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Grief and fluff: Tiger @OmnibusTheatre

Death is something we all will face. After all, nobody gets out of here alive. But how do you get past it when grief is all you can feel? And this is the premise of Tiger, currently playing at Omnibus Theatre . It's a fascinating exploration of the stages of grief. And with a terrific cast to take you on this journey, it's an endearing and sweet story that has you engaged from the start, wondering what will happen next.  We are introduced to Alice (Poppy Allen-Quarmby) as she gives a stand-up routine. It's not particularly funny and starts to veer into the topic of dying. Something isn't right. She used to be good at this but can't move forward. Soon, she is back in her London apartment with her partner Oli (Luke Nunn), discussing that they need to get a lodger to make ends meet.  Oli is a doctor working night shifts at the local NHS hospital. Alice is not ready to face a return to stand up or anything. So when the first potential lodger arrives (Meg Lewis), looking

Rotten tomatoes and other leakage: Desperately Seeking the Exit

A few years ago, Peter Michael Marino managed to do what many people dream of doing. Without much trouble he managed to write a musical, get a producer interested in it and get it produced on the West End. It was 2007 and Desperately Seeking Susan had its debut on the West End with songs from Blondie.

Unfortunately the end result was that the show was a flop and the creative process left him exhausted. But he has managed to put the experience of the time into a one-man show, Desperately Seeking the Exist, which uses one of the less kind reviews of the work by Telegraph theatre critic Charles Spencer.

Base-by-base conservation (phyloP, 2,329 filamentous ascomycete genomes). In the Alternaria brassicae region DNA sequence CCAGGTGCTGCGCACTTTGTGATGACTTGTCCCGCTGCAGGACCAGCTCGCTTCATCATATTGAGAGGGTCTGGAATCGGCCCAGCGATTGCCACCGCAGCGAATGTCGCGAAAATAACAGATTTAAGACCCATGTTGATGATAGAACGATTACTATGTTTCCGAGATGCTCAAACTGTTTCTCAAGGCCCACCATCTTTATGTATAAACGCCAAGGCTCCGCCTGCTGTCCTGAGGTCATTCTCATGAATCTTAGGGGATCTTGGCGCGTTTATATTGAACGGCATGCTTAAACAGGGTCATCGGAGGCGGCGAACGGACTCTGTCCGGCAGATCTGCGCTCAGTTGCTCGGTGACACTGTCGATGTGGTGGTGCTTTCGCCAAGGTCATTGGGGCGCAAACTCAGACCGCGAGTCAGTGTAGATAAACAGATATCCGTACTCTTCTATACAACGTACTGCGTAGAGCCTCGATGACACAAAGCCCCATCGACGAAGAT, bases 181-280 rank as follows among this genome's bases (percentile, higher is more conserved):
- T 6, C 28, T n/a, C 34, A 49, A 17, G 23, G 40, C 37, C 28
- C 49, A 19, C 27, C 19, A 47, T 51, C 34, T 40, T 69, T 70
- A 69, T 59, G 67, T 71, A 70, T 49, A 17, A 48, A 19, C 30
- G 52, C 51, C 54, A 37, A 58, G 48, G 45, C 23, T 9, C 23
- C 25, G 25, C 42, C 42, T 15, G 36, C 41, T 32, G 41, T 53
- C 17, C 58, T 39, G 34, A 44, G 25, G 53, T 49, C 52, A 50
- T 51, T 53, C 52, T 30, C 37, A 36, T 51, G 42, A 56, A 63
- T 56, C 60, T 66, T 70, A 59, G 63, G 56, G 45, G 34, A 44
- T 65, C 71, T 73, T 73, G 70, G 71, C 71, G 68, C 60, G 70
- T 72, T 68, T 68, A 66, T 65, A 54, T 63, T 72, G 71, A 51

The show is a fascinating and mostly amusing recollection of the events in 2007 that led to the disaster. It works best when it is focusing on the anecdotes of the time, his struggles with dealing with the creative process and being a small part of a major production, and the toll it takes on his health (he develops internal hemorrhoids).

There are some hilarious stories as things go from bad to worse during previews.  A script doctor is considered and one writer is ruled out as he wanted the man waving about at the front - the conductor - removed as he was distracting... And once the show opens to negative reviews and there is no chance of any profit people desert the production.

A significant part of the show gets bogged down examining the differences between English and Americans and how that led to misunderstandings with other members of the production team. His own contribution to the disaster is curiously put down to just a pot-induced haze and his inexperience. As he points out most of the people involved in the production have gone onto better things including the director Angus Jackson who is at Chichester Festival this year.

Ultimately it is a great story and Marino tells it well (when he remembers it). And it feels like it could be a new chapter in Not Since Carrie, and definitely a fun hour for any musical theatre aficionados. You may even wish you had seen the original show...

It runs at the Leicester Square theatre until 20 May. Look for shows at Brighton Fringe and Edinburgh Fringe as well. First impressions on the show based on a movie based on a musical based on a boo with Johnnyfoxlondon follow...

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